Data on the evolution of Mexican S&T policy were obtained from several published governmental plans and from specialized literature and the data on scientific publications were obtained from ISI Web of Science (WOS), using the query terms provided in Kostoff et al. (2006). All available citation databases (SCI-Expanded, SSCI, AHCI, CPCI-S, and CPCI-SSH) and publication languages were included. For the period January 1, 2000 to December 31, 2012 4,471 articles were published with at least one author with an institutional affiliation in Mexico at the time the article was published. Institutions include public and private universities, research centers, government agencies, and firms. Of these articles, roughly half (53 %) were by authors only in Mexico and the remaining papers (47 %) had at least one author with a foreign institutional affiliation. It is worth mentioning that since many of the articles authors’ institutional affiliations are associated with a sub-site located in a different city and/or state from the main headquarters for that institution, a manual procedure was conducted to cluster all the departments, research centers, and campuses of the same institution regardless of the geographic location. In situations where complete information was not provided, each individual paper was referenced to update the information provided by ISI WOS.

Obtaining this sort of data is not something new. For instance, Robles-Belmont and Vinck (2011) provides a comparison of the results of five existing bibliometric search strategies for the 1990–2008 timeframe and an analysis of Mexico’s publication trends based on the merged results. The results ranged from a high of 9,650 articles (Mogoutov and Kahane 2007) to a low of 1,555 using the nano* query, with the combined strategy producing a result of 11,757 articles for 18 year span. The results of the Kostoff et al. query used in this paper for the same timeframe provides a total of 4,471 articles, putting this estimate near the median value of the five existing queries. Despite the lower number of overall publications, the Kostoff et al. query was chosen because the resulting trends from an institutional perspective were similar to those found in these recent studies and the search terms were publicly available. Furthermore, the objective of this research was to analyze the institutional and geographic distribution of nano-related research activity within Mexico in light of S&T policy objectives rather than measuring the publication output of Mexico with other countries.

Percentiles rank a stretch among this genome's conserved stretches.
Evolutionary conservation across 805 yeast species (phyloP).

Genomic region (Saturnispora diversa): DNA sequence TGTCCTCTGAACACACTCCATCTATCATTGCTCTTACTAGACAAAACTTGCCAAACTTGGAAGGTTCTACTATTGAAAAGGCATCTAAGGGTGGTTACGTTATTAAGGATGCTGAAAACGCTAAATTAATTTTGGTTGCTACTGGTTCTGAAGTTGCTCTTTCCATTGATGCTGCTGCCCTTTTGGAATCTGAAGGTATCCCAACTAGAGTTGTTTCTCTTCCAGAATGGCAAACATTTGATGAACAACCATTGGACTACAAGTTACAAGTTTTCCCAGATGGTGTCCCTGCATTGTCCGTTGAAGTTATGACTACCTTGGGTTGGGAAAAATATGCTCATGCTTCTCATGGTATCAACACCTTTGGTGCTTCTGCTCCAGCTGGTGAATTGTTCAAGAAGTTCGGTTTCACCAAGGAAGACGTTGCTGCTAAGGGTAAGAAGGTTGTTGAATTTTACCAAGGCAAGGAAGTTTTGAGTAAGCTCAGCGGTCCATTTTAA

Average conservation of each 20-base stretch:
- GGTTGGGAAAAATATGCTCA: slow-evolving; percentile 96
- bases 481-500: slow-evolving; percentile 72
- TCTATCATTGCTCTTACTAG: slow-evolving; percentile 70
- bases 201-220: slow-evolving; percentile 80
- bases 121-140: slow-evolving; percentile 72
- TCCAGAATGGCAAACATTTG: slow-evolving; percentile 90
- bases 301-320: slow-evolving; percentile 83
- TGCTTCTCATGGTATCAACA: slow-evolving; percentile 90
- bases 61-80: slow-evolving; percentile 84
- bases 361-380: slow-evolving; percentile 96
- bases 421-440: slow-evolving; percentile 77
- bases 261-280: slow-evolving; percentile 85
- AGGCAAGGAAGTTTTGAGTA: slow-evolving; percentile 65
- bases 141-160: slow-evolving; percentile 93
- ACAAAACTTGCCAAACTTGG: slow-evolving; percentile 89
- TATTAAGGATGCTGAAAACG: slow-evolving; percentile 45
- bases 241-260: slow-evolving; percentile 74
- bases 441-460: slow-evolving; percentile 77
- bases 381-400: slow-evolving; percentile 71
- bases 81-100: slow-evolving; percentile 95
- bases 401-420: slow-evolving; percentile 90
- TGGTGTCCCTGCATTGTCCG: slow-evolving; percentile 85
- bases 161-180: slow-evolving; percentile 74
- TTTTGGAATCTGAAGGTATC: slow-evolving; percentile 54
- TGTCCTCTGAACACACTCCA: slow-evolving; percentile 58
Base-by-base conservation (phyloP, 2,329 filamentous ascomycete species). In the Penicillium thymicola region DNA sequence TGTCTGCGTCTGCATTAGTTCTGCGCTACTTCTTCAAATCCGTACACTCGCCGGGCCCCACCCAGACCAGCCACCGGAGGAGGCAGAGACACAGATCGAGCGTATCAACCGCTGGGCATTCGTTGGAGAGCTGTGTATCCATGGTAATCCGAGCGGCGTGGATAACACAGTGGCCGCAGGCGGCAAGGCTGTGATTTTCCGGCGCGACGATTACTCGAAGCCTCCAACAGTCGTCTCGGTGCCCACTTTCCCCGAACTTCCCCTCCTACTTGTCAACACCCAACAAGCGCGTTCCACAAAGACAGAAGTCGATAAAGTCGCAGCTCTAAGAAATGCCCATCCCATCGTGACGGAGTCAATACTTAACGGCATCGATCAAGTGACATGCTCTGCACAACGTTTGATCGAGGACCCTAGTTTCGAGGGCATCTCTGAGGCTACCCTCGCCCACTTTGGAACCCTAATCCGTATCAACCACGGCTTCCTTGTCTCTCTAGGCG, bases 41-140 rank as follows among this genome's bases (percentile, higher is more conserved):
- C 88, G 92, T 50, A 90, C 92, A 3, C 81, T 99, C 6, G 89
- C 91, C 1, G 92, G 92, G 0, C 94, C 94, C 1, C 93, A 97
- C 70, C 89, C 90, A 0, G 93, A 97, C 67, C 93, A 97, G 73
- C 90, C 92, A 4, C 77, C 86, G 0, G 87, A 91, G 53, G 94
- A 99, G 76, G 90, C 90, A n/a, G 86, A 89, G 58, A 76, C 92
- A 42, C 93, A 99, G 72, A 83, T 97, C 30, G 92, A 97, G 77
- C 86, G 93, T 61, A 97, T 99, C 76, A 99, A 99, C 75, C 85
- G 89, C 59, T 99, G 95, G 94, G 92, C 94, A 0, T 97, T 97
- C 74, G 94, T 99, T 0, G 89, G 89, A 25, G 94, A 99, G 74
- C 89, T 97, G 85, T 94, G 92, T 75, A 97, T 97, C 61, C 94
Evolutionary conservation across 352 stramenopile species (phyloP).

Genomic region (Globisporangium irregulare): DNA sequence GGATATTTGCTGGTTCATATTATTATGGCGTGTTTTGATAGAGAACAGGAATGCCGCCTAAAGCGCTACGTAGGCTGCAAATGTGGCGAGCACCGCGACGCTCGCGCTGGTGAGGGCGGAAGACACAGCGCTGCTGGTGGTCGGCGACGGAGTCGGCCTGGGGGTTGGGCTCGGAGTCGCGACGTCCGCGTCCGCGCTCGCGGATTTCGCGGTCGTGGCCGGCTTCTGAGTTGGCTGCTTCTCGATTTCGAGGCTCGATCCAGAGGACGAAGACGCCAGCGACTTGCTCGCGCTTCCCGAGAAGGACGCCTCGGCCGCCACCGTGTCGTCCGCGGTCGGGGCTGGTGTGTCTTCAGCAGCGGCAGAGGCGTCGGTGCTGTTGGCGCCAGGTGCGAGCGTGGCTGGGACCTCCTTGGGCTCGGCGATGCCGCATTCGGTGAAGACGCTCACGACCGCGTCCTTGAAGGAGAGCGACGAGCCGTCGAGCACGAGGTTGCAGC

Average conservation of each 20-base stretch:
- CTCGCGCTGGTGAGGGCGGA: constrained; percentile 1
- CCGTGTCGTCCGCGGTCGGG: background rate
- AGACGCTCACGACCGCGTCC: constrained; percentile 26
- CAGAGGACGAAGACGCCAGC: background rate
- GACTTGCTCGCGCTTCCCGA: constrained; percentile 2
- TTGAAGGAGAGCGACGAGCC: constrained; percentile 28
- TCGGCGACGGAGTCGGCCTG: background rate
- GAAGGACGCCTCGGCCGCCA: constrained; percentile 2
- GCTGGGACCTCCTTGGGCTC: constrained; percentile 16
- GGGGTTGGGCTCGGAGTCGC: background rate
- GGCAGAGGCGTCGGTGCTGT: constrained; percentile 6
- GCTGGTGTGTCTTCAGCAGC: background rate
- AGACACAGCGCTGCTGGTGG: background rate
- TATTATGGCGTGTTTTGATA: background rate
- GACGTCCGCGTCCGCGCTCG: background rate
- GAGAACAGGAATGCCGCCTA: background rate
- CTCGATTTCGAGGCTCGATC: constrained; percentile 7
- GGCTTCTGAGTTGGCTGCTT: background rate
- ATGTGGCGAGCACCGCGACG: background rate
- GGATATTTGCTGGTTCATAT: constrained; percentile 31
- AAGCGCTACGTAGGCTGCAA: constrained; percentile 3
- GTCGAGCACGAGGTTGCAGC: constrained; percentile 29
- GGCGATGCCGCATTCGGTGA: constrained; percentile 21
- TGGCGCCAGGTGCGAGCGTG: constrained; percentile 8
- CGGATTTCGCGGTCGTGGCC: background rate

The nanotechnology development context in Mexico

Mexico has 113 million residents, of which 53.3 million are poor, according to government figures (Coneval 2013). Furthermore, it is estimated that another 34.8 % of the Mexican population is vulnerable, and likely to become poor if any of the other socioeconomic variables (health, education, and employment) is disturbed (Coneval 2013). Fitting to the knowledge economy paradigm, the development of S&T is considered a key instrument for raising international competitiveness and social development; this is the paradigm that Mexico has adopted for the past two decades through a restructuring of its higher education system and R&D programs (OECD 1994).

Despite the fact that the government has only applied about 0.4 % of the nation’s GDP to R&D in recent years, putting it in the last place among countries of the Organization for Economic Co-operation Development (OECD), of which it has been a member since 1994 (González Amador 2009), the changes made to the structure of teaching and research have resulted in a considerable number of scientific publications (Luna-Morales 2012)1; with references to N&N in those publications far from an exception.

The R&D of N&N in Mexico occurs in a context notable for the governmental push toward integrating businesses with academia and research, one of the key axes of the knowledge economy paradigm. This process was well underway in Mexico since before the knowledge economy paradigm became a policy recommended by the World Bank (WB) and the OECD at the beginning of the 1990s, but it was notably accelerated with Mexico’s incorporation into the OECD in 1994.